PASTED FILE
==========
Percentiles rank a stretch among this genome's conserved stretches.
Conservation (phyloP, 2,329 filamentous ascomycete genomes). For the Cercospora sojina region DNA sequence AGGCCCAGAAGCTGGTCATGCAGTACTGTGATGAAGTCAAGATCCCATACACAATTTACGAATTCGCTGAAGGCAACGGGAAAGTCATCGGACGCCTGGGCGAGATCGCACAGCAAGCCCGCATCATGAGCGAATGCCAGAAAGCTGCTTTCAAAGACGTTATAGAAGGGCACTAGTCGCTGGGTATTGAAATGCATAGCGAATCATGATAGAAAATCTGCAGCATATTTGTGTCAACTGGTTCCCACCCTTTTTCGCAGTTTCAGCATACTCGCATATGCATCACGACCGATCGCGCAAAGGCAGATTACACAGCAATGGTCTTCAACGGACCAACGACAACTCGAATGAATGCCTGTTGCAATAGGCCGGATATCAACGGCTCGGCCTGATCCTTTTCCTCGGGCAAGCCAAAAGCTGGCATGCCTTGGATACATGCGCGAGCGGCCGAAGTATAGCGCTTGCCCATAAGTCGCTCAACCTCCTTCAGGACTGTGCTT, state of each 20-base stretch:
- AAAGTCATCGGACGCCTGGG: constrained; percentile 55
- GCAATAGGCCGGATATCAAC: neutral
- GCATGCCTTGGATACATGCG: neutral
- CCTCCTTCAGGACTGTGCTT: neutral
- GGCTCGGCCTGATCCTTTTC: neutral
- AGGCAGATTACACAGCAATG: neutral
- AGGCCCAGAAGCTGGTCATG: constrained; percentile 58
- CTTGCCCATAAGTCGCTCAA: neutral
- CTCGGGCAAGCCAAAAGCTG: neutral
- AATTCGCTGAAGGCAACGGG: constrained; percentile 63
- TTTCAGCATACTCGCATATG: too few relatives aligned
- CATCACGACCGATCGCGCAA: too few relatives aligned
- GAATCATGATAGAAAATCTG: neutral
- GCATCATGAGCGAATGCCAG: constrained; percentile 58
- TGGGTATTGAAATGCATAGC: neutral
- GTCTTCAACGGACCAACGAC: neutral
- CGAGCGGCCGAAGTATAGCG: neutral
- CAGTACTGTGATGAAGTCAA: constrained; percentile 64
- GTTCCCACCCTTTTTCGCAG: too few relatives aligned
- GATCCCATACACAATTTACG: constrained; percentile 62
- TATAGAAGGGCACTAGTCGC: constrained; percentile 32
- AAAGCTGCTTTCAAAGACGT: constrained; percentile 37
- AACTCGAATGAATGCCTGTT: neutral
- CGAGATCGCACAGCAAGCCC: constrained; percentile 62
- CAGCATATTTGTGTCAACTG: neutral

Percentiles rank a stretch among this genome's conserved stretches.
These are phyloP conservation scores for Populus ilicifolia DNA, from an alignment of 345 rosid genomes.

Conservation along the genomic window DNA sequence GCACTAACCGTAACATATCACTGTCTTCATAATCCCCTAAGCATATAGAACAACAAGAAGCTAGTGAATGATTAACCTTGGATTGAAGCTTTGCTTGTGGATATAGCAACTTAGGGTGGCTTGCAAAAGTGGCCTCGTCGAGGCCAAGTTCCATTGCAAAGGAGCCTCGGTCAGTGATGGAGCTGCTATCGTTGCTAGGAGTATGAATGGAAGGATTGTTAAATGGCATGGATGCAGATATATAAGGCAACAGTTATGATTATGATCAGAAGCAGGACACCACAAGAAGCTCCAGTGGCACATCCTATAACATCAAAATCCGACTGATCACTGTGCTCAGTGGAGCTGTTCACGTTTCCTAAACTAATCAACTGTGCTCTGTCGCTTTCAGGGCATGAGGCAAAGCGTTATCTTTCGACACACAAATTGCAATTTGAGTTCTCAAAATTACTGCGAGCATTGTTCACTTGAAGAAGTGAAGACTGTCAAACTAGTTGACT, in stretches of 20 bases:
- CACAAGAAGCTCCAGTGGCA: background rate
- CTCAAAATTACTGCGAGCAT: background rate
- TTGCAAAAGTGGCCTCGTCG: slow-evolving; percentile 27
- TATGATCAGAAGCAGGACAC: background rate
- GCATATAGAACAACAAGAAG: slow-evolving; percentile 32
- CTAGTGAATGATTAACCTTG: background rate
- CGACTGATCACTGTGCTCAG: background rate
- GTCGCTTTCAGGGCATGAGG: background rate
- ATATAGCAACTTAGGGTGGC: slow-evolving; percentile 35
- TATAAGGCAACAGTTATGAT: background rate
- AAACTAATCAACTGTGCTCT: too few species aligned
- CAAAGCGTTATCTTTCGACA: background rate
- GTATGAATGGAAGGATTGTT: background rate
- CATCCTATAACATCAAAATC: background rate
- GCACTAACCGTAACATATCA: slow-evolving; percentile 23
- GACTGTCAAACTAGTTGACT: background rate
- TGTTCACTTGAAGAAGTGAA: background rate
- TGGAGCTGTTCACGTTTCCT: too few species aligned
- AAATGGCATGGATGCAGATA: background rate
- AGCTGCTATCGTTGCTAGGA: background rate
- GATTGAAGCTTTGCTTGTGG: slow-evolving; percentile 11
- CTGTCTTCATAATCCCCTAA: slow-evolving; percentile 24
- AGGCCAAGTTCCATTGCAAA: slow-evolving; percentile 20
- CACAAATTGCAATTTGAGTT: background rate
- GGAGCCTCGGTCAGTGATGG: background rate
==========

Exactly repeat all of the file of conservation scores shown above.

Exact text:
Percentiles rank a stretch among this genome's conserved stretches.
Conservation (phyloP, 2,329 filamentous ascomycete genomes). For the Cercospora sojina region DNA sequence AGGCCCAGAAGCTGGTCATGCAGTACTGTGATGAAGTCAAGATCCCATACACAATTTACGAATTCGCTGAAGGCAACGGGAAAGTCATCGGACGCCTGGGCGAGATCGCACAGCAAGCCCGCATCATGAGCGAATGCCAGAAAGCTGCTTTCAAAGACGTTATAGAAGGGCACTAGTCGCTGGGTATTGAAATGCATAGCGAATCATGATAGAAAATCTGCAGCATATTTGTGTCAACTGGTTCCCACCCTTTTTCGCAGTTTCAGCATACTCGCATATGCATCACGACCGATCGCGCAAAGGCAGATTACACAGCAATGGTCTTCAACGGACCAACGACAACTCGAATGAATGCCTGTTGCAATAGGCCGGATATCAACGGCTCGGCCTGATCCTTTTCCTCGGGCAAGCCAAAAGCTGGCATGCCTTGGATACATGCGCGAGCGGCCGAAGTATAGCGCTTGCCCATAAGTCGCTCAACCTCCTTCAGGACTGTGCTT, state of each 20-base stretch:
- AAAGTCATCGGACGCCTGGG: constrained; percentile 55
- GCAATAGGCCGGATATCAAC: neutral
- GCATGCCTTGGATACATGCG: neutral
- CCTCCTTCAGGACTGTGCTT: neutral
- GGCTCGGCCTGATCCTTTTC: neutral
- AGGCAGATTACACAGCAATG: neutral
- AGGCCCAGAAGCTGGTCATG: constrained; percentile 58
- CTTGCCCATAAGTCGCTCAA: neutral
- CTCGGGCAAGCCAAAAGCTG: neutral
- AATTCGCTGAAGGCAACGGG: constrained; percentile 63
- TTTCAGCATACTCGCATATG: too few relatives aligned
- CATCACGACCGATCGCGCAA: too few relatives aligned
- GAATCATGATAGAAAATCTG: neutral
- GCATCATGAGCGAATGCCAG: constrained; percentile 58
- TGGGTATTGAAATGCATAGC: neutral
- GTCTTCAACGGACCAACGAC: neutral
- CGAGCGGCCGAAGTATAGCG: neutral
- CAGTACTGTGATGAAGTCAA: constrained; percentile 64
- GTTCCCACCCTTTTTCGCAG: too few relatives aligned
- GATCCCATACACAATTTACG: constrained; percentile 62
- TATAGAAGGGCACTAGTCGC: constrained; percentile 32
- AAAGCTGCTTTCAAAGACGT: constrained; percentile 37
- AACTCGAATGAATGCCTGTT: neutral
- CGAGATCGCACAGCAAGCCC: constrained; percentile 62
- CAGCATATTTGTGTCAACTG: neutral

Percentiles rank a stretch among this genome's conserved stretches.
These are phyloP conservation scores for Populus ilicifolia DNA, from an alignment of 345 rosid genomes.

Conservation along the genomic window DNA sequence GCACTAACCGTAACATATCACTGTCTTCATAATCCCCTAAGCATATAGAACAACAAGAAGCTAGTGAATGATTAACCTTGGATTGAAGCTTTGCTTGTGGATATAGCAACTTAGGGTGGCTTGCAAAAGTGGCCTCGTCGAGGCCAAGTTCCATTGCAAAGGAGCCTCGGTCAGTGATGGAGCTGCTATCGTTGCTAGGAGTATGAATGGAAGGATTGTTAAATGGCATGGATGCAGATATATAAGGCAACAGTTATGATTATGATCAGAAGCAGGACACCACAAGAAGCTCCAGTGGCACATCCTATAACATCAAAATCCGACTGATCACTGTGCTCAGTGGAGCTGTTCACGTTTCCTAAACTAATCAACTGTGCTCTGTCGCTTTCAGGGCATGAGGCAAAGCGTTATCTTTCGACACACAAATTGCAATTTGAGTTCTCAAAATTACTGCGAGCATTGTTCACTTGAAGAAGTGAAGACTGTCAAACTAGTTGACT, in stretches of 20 bases:
- CACAAGAAGCTCCAGTGGCA: background rate
- CTCAAAATTACTGCGAGCAT: background rate
- TTGCAAAAGTGGCCTCGTCG: slow-evolving; percentile 27
- TATGATCAGAAGCAGGACAC: background rate
- GCATATAGAACAACAAGAAG: slow-evolving; percentile 32
- CTAGTGAATGATTAACCTTG: background rate
- CGACTGATCACTGTGCTCAG: background rate
- GTCGCTTTCAGGGCATGAGG: background rate
- ATATAGCAACTTAGGGTGGC: slow-evolving; percentile 35
- TATAAGGCAACAGTTATGAT: background rate
- AAACTAATCAACTGTGCTCT: too few species aligned
- CAAAGCGTTATCTTTCGACA: background rate
- GTATGAATGGAAGGATTGTT: background rate
- CATCCTATAACATCAAAATC: background rate
- GCACTAACCGTAACATATCA: slow-evolving; percentile 23
- GACTGTCAAACTAGTTGACT: background rate
- TGTTCACTTGAAGAAGTGAA: background rate
- TGGAGCTGTTCACGTTTCCT: too few species aligned
- AAATGGCATGGATGCAGATA: background rate
- AGCTGCTATCGTTGCTAGGA: background rate
- GATTGAAGCTTTGCTTGTGG: slow-evolving; percentile 11
- CTGTCTTCATAATCCCCTAA: slow-evolving; percentile 24
- AGGCCAAGTTCCATTGCAAA: slow-evolving; percentile 20
- CACAAATTGCAATTTGAGTT: background rate
- GGAGCCTCGGTCAGTGATGG: background rate